Comic-Con: 'Scream' Sets Bella Thorne's Return — Plus Watch an Extended Trailer

"More mean — and less dead!" said the actress at the show's Comic-Con debut.
Courtesy of MTV
Bella Thorne in 'Scream'

MTV's Scream is poised to come fill circle.

The remake of the Kevin Williamson feature franchise is set to bring back the show's central bad girl — Bella Thorne's Nina, who memorably was killed off in the first minutes of the series.

"You will see more Nina," said Thorne. "More mean — and less dead!" Producers noted that the way the show uses social media to bolster stories will help to allow her character to return. Producers declined to provide details on just which episode Thorne will make her return in, though the actress revealed she hoped it would be in flashbacks.

The actress also spoke about the joy of being the first person to be whacked on the show. "I really wanted to die onscreen," joked Thorne of being the first one killed on Scream — and for once not having to be the last person standing. "Everybody wants to kill you off because you're not well-liked. I felt bad being so mean!"

Scream kicks off when entitled Lakewood High teen Nina is murdered in an apparent crime of passion. The slaying exposes the inner workings of the town's complex social hierarchy. After young loner Audrey (Bex Taylor-Klaus) is outed via cyberbullying, she finds a way to hold her head up high with the help of nerdy friend Noah (John Karna) and a renewed relationship with Emma (Willa Fitzgerald), her former, elementary-school best friend. Meanwhile, Emma's mother and the town's medical examiner, Maggie (Tracy Middendorf), works with Sheriff Clark (Jason Wiles) to solve the murder and determine if it's connected to a crime spree from the town's dark past — a killing spree committed by a previous generation's "bullying victim" Brandon James.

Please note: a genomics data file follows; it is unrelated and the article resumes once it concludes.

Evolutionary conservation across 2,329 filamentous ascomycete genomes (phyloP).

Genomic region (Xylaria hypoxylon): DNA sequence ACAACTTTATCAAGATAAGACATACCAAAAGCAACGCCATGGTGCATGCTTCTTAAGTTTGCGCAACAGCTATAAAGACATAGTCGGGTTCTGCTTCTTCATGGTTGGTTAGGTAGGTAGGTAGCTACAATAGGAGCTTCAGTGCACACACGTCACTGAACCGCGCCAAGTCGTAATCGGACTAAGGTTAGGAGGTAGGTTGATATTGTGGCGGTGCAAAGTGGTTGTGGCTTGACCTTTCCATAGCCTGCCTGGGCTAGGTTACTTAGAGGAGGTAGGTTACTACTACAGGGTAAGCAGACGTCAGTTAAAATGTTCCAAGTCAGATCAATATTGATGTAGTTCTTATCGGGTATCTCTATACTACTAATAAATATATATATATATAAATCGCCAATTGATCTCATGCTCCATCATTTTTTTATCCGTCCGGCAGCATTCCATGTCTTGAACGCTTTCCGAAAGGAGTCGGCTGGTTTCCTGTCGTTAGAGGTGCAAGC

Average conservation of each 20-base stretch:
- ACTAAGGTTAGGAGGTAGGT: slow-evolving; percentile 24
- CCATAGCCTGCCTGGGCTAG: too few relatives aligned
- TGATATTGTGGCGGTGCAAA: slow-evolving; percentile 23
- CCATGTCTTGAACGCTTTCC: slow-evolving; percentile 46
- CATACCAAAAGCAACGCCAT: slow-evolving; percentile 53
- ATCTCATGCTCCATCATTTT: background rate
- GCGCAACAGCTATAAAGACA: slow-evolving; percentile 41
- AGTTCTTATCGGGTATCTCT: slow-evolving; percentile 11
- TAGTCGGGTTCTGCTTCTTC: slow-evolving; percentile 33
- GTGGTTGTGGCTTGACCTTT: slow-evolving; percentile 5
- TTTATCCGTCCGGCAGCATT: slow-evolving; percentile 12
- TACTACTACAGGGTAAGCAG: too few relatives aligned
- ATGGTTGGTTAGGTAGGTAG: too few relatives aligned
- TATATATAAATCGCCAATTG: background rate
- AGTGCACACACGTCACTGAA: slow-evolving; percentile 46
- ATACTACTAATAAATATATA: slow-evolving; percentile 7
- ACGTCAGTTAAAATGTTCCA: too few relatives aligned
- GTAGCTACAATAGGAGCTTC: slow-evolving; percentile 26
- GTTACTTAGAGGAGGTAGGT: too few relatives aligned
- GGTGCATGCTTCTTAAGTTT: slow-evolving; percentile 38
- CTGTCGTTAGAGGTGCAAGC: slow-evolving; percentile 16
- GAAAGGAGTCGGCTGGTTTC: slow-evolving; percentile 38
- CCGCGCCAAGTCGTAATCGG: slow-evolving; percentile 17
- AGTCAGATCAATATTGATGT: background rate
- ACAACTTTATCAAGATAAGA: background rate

Read more Beyond Ghostface: The Inside Story of 'Scream's' New Mask, Killer and Future (an Anthology?)

Executive producer Jaime Paglia stressed that this show — like other genre dramas — isn't safe for anyone. "Anyone can go at any time," he stressed, adding that the show originally was conceived with more supernatural elements.

A quick poll of the panel revealed that only co-showrunners Jill E. Blotevogel and Paglia know who the killer (or killers) is. "Everybody is waiting for the killer to call them," said Blotevogel of the characters feeling the pressure to get the iconic call from the film on the series. Paglia said there won't be a phone call every week, but the show will explore more of social media to include the pressures of being a teenager today.

In terms of the future of the show, Paglia hopes to follow a more traditional format, but the creators have discussed doing an anthology more along the lines of American Horror Story. "You want to follow the characters after they go through their first experiences," he said, while Blotevogel added that, ideally, they'd like to keep as much of the cast on board as they can (read: alive) going forward.

As far as the end of the season, said Paglia, "There will be satisfying answers" for season one "and bigger questions and mysteries that will be explored in season two," as he hopes his show avoids making mistakes like The Killing did in its first season.

As for the cast and creators' own favorite scary movies, they include The Shining, Poltergeist, Let the Right One In, Honeymoon, The Strangers, The Sixth SenseEvil Dead, Friday the 13th and The House of the Devil.

Check out an extended trailer of what's to come below.

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